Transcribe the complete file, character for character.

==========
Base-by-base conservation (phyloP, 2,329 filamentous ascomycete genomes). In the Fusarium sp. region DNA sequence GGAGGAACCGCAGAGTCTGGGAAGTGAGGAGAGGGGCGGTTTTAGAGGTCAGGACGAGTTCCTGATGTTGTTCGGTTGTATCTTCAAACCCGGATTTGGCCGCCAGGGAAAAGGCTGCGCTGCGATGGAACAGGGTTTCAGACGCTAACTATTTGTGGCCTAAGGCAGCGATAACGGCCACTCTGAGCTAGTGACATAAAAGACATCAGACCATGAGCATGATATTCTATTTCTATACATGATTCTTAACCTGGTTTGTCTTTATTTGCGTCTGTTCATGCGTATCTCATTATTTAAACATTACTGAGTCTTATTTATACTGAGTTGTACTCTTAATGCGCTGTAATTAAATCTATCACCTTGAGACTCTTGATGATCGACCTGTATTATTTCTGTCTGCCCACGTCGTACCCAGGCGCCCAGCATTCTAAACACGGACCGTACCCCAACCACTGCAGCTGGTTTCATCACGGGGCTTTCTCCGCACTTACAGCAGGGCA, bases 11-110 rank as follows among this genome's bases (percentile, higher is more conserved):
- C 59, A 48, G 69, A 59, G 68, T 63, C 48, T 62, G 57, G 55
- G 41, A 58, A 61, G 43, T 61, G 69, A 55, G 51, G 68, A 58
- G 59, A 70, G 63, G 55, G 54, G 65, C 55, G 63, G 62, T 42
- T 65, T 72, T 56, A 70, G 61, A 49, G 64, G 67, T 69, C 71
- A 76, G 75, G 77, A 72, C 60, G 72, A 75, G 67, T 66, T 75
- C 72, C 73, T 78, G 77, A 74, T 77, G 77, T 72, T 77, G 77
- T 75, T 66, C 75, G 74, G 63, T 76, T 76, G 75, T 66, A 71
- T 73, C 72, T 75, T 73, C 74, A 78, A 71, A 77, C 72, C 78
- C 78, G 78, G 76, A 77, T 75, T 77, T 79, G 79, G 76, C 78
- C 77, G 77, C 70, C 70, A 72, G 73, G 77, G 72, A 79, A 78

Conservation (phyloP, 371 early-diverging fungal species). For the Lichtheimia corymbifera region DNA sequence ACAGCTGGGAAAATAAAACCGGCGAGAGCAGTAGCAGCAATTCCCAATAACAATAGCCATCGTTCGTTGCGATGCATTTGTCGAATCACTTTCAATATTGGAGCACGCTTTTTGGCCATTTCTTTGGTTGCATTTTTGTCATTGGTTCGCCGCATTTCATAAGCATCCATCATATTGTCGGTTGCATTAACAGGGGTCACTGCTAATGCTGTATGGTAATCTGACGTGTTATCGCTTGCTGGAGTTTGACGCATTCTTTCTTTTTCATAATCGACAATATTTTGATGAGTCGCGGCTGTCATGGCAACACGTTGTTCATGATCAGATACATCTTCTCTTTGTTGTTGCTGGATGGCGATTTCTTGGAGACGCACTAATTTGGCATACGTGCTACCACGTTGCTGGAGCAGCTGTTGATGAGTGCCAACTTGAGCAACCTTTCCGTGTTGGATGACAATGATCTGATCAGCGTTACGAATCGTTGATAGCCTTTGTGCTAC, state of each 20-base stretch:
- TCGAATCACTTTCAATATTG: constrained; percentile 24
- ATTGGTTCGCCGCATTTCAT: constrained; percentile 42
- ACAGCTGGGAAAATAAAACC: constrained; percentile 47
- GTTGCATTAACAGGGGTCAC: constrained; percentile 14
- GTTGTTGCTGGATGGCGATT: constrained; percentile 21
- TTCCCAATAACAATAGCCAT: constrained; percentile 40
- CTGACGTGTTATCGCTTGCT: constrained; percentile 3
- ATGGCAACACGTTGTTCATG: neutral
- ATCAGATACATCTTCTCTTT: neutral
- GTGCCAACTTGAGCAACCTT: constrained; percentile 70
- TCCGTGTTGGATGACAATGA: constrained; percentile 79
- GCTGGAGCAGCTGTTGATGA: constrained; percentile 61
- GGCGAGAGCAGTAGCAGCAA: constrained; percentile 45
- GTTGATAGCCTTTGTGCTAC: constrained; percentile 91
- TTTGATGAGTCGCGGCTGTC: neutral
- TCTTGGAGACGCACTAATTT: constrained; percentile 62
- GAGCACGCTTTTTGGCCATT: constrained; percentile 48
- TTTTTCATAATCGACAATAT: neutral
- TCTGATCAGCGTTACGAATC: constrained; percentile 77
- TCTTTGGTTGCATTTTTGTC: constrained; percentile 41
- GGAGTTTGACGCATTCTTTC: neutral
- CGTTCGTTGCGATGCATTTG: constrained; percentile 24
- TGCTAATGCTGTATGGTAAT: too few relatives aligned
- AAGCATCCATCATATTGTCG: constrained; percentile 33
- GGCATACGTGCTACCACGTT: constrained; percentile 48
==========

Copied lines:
Base-by-base conservation (phyloP, 2,329 filamentous ascomycete genomes). In the Fusarium sp. region DNA sequence GGAGGAACCGCAGAGTCTGGGAAGTGAGGAGAGGGGCGGTTTTAGAGGTCAGGACGAGTTCCTGATGTTGTTCGGTTGTATCTTCAAACCCGGATTTGGCCGCCAGGGAAAAGGCTGCGCTGCGATGGAACAGGGTTTCAGACGCTAACTATTTGTGGCCTAAGGCAGCGATAACGGCCACTCTGAGCTAGTGACATAAAAGACATCAGACCATGAGCATGATATTCTATTTCTATACATGATTCTTAACCTGGTTTGTCTTTATTTGCGTCTGTTCATGCGTATCTCATTATTTAAACATTACTGAGTCTTATTTATACTGAGTTGTACTCTTAATGCGCTGTAATTAAATCTATCACCTTGAGACTCTTGATGATCGACCTGTATTATTTCTGTCTGCCCACGTCGTACCCAGGCGCCCAGCATTCTAAACACGGACCGTACCCCAACCACTGCAGCTGGTTTCATCACGGGGCTTTCTCCGCACTTACAGCAGGGCA, bases 11-110 rank as follows among this genome's bases (percentile, higher is more conserved):
- C 59, A 48, G 69, A 59, G 68, T 63, C 48, T 62, G 57, G 55
- G 41, A 58, A 61, G 43, T 61, G 69, A 55, G 51, G 68, A 58
- G 59, A 70, G 63, G 55, G 54, G 65, C 55, G 63, G 62, T 42
- T 65, T 72, T 56, A 70, G 61, A 49, G 64, G 67, T 69, C 71
- A 76, G 75, G 77, A 72, C 60, G 72, A 75, G 67, T 66, T 75
- C 72, C 73, T 78, G 77, A 74, T 77, G 77, T 72, T 77, G 77
- T 75, T 66, C 75, G 74, G 63, T 76, T 76, G 75, T 66, A 71
- T 73, C 72, T 75, T 73, C 74, A 78, A 71, A 77, C 72, C 78
- C 78, G 78, G 76, A 77, T 75, T 77, T 79, G 79, G 76, C 78
- C 77, G 77, C 70, C 70, A 72, G 73, G 77, G 72, A 79, A 78

Conservation (phyloP, 371 early-diverging fungal species). For the Lichtheimia corymbifera region DNA sequence ACAGCTGGGAAAATAAAACCGGCGAGAGCAGTAGCAGCAATTCCCAATAACAATAGCCATCGTTCGTTGCGATGCATTTGTCGAATCACTTTCAATATTGGAGCACGCTTTTTGGCCATTTCTTTGGTTGCATTTTTGTCATTGGTTCGCCGCATTTCATAAGCATCCATCATATTGTCGGTTGCATTAACAGGGGTCACTGCTAATGCTGTATGGTAATCTGACGTGTTATCGCTTGCTGGAGTTTGACGCATTCTTTCTTTTTCATAATCGACAATATTTTGATGAGTCGCGGCTGTCATGGCAACACGTTGTTCATGATCAGATACATCTTCTCTTTGTTGTTGCTGGATGGCGATTTCTTGGAGACGCACTAATTTGGCATACGTGCTACCACGTTGCTGGAGCAGCTGTTGATGAGTGCCAACTTGAGCAACCTTTCCGTGTTGGATGACAATGATCTGATCAGCGTTACGAATCGTTGATAGCCTTTGTGCTAC, state of each 20-base stretch:
- TCGAATCACTTTCAATATTG: constrained; percentile 24
- ATTGGTTCGCCGCATTTCAT: constrained; percentile 42
- ACAGCTGGGAAAATAAAACC: constrained; percentile 47
- GTTGCATTAACAGGGGTCAC: constrained; percentile 14
- GTTGTTGCTGGATGGCGATT: constrained; percentile 21
- TTCCCAATAACAATAGCCAT: constrained; percentile 40
- CTGACGTGTTATCGCTTGCT: constrained; percentile 3
- ATGGCAACACGTTGTTCATG: neutral
- ATCAGATACATCTTCTCTTT: neutral
- GTGCCAACTTGAGCAACCTT: constrained; percentile 70
- TCCGTGTTGGATGACAATGA: constrained; percentile 79
- GCTGGAGCAGCTGTTGATGA: constrained; percentile 61
- GGCGAGAGCAGTAGCAGCAA: constrained; percentile 45
- GTTGATAGCCTTTGTGCTAC: constrained; percentile 91
- TTTGATGAGTCGCGGCTGTC: neutral
- TCTTGGAGACGCACTAATTT: constrained; percentile 62
- GAGCACGCTTTTTGGCCATT: constrained; percentile 48
- TTTTTCATAATCGACAATAT: neutral
- TCTGATCAGCGTTACGAATC: constrained; percentile 77
- TCTTTGGTTGCATTTTTGTC: constrained; percentile 41
- GGAGTTTGACGCATTCTTTC: neutral
- CGTTCGTTGCGATGCATTTG: constrained; percentile 24
- TGCTAATGCTGTATGGTAAT: too few relatives aligned
- AAGCATCCATCATATTGTCG: constrained; percentile 33
- GGCATACGTGCTACCACGTT: constrained; percentile 48